What are HOA Covenants?

    Home buyers often have questions about the homeowners’ association, or HOA, if their new neighborhood has one. If there is an HOA, there are covenants, and what does that mean for individual owners?

    If you purchase a home in a planned, covenanted community, you will probably be required to join the homeowners’ association (HOA). HOA’s have rules, which are described in a Declaration of Covenants, Conditions, and Restrictions (CC&Rs). The CC&Rs are the rules of the neighborhood and outline the limitations and requirements about what homeowners can do with and on their property. The purpose of the CC&Rs is to protect, preserve, and enhance the property values of the community. Most people agree that the rules make good sense and seem acceptable. A good example might be that a covenant may require that homeowners keep their yards well-kept, mown, and free of weeds and debris.

    There may be some rules, however, that a homeowner finds simply unreasonable. The HOA covenants may require that cars be parked in the garage, even though the owner was planning to store all his camping gear in the garage and leave the car in the driveway. An owner may want to fence the yard to provide privacy or let the family’s dogs run free, but the CC&Rs may state that no fences are allowed or that they must be of a particular style and height. Even more surprising to some buyers is the possibility that certain breeds and sizes of dogs may be prohibited by the covenants. The CC&Rs may dictate certain house colors as well, so planning is required before beginning some exterior projects.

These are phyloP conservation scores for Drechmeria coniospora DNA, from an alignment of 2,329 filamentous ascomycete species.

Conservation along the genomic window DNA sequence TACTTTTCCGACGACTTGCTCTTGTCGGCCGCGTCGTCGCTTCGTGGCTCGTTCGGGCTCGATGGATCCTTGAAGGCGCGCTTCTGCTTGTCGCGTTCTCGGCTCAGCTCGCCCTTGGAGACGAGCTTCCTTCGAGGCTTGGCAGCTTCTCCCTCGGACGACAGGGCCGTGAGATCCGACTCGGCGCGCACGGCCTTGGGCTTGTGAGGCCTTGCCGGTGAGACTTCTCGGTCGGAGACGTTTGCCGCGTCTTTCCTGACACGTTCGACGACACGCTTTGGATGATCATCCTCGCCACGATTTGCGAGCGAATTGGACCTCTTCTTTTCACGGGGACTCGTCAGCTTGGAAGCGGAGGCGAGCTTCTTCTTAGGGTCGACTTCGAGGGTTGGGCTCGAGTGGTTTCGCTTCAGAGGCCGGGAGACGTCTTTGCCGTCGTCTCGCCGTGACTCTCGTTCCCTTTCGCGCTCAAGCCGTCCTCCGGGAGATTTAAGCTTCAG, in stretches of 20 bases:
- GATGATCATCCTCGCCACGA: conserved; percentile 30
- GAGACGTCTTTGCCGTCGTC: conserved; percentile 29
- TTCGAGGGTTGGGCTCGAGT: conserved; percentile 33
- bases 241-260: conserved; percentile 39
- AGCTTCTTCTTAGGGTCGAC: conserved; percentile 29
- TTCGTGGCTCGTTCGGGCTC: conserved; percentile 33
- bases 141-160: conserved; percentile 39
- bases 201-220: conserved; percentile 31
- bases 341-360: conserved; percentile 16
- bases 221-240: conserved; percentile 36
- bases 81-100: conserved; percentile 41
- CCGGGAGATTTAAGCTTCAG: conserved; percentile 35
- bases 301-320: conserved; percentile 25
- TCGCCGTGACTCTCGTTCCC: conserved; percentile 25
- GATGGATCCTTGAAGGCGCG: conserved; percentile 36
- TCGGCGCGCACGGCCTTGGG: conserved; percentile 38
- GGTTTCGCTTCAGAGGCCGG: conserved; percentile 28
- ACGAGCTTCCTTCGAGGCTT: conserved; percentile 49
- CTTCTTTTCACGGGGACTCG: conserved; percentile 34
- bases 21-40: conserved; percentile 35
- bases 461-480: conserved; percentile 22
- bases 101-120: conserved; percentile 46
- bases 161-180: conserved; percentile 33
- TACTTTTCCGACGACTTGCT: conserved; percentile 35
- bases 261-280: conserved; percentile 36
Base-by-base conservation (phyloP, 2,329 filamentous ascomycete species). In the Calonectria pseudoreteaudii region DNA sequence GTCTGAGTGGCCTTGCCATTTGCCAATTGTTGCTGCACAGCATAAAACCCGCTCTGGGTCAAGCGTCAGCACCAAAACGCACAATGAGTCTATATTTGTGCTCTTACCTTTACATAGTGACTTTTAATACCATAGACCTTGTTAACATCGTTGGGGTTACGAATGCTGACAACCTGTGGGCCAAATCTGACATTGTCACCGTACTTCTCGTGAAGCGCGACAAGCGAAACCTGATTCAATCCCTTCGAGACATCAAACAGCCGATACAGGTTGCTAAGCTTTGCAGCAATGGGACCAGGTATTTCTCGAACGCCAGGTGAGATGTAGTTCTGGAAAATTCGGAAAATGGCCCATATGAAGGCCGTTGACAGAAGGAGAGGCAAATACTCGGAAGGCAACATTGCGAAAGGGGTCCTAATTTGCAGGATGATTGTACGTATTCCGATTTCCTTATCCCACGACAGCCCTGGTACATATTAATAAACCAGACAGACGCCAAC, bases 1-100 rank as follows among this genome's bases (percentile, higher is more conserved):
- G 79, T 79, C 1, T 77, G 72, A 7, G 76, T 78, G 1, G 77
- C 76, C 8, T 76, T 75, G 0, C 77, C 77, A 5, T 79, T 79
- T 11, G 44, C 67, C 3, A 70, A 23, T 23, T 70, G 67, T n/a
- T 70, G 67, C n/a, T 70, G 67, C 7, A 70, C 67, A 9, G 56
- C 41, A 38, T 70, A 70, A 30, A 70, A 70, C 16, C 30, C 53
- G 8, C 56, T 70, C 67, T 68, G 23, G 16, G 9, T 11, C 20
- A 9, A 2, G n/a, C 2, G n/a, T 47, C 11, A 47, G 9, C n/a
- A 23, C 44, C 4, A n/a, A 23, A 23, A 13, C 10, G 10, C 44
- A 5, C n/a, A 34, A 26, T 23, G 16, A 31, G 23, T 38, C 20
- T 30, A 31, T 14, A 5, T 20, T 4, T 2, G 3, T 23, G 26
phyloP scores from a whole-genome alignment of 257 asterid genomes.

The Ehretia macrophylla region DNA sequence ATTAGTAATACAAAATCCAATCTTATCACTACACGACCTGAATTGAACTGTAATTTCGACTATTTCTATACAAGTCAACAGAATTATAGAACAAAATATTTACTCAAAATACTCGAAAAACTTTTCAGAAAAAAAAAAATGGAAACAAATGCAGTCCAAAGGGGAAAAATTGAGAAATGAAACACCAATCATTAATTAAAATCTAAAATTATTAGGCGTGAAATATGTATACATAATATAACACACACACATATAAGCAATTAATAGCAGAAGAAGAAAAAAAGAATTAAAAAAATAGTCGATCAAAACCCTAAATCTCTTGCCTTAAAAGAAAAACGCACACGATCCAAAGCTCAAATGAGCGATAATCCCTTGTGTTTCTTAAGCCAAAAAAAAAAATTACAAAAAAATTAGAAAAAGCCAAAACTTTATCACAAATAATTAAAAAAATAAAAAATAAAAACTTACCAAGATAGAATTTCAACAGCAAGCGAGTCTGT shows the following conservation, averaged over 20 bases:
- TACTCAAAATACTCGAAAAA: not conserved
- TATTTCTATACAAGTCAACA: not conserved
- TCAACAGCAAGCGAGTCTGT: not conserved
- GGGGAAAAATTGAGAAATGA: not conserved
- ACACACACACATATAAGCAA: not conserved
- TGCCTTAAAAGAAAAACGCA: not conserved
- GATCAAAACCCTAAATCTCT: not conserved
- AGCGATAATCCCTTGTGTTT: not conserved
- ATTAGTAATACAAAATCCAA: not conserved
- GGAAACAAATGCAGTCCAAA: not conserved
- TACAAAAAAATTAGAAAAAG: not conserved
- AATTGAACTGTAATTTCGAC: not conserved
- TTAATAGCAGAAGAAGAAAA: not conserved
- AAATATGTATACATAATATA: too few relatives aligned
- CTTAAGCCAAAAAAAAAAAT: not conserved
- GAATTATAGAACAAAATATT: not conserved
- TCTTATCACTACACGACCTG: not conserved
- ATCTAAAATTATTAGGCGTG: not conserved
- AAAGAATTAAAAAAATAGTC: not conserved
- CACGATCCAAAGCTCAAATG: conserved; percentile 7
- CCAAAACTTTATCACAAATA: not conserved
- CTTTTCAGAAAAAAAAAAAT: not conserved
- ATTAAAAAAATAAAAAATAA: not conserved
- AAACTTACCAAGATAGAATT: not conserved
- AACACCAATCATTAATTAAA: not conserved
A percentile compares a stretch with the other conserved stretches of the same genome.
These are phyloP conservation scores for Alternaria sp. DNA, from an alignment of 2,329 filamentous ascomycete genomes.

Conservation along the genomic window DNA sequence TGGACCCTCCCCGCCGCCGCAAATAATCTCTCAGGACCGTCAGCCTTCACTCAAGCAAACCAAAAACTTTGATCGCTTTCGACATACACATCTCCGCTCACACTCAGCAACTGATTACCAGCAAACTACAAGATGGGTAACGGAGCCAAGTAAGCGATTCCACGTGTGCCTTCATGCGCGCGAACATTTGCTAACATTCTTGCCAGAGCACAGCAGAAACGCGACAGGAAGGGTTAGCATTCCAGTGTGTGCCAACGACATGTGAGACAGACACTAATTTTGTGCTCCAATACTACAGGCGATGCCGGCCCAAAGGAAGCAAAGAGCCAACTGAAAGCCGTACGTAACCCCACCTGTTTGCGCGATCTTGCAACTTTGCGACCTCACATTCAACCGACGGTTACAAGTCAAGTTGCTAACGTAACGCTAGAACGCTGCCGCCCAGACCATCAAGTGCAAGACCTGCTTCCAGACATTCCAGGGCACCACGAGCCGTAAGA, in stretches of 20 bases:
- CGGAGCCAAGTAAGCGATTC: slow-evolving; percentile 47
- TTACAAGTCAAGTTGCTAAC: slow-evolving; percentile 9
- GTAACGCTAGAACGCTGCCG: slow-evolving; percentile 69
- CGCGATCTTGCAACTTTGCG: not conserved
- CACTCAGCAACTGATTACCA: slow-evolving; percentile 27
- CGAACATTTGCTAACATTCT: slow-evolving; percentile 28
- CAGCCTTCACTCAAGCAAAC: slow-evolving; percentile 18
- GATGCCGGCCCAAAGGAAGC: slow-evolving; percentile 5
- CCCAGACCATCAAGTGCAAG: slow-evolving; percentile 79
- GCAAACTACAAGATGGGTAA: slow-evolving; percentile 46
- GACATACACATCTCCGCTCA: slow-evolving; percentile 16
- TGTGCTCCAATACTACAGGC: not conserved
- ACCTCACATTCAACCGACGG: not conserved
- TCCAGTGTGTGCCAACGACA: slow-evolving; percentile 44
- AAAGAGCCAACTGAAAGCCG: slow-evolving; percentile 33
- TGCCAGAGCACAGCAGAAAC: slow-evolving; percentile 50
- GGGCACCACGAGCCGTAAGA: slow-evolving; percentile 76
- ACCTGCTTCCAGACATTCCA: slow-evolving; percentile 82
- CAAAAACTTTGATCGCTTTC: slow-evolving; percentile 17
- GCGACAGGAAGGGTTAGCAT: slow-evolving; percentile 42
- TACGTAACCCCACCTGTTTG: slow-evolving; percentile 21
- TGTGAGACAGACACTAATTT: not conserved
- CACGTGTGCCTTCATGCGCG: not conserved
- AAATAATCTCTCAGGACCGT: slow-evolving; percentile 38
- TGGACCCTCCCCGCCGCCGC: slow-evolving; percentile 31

When a buyer closes escrow on a home in a planned community, one of the papers to be signed will be an agreement that the CC&Rs have been read and will be followed. The HOA has a responsibility to enforce the CC&Rs, and penalties for violations may include fines, forced compliance, or a lawsuit filed by the HOA against the offending homeowner. It’s important to read the CC&Rs prior to purchasing to avoid future problems. As difficult as it may be to imagine, an HOA with a covenant that restricts the size or breed of a pet can bring suit to force a family to give up their large dog or move. Or, the HOA can require that you repaint your freshly-updated home if it doesn’t meet covenanted guidelines.


    Covenanted communities require that homeowners pay monthly or annual dues and occasional assessments to the HOA. The CC&Rs outline the types of dues, assessments, and non-payment penalties, which may include late charges and interest. Failure to pay dues and assessments on time may result in a lien on the home, which could eventually lead to a foreclosure.

    HOA covenants should not be overlooked when embarking on a new home search. Become familiar with the CC&Rs of the neighborhood in which you are interested in buying. Remember that the covenants are intended to protect your investment in your new home.

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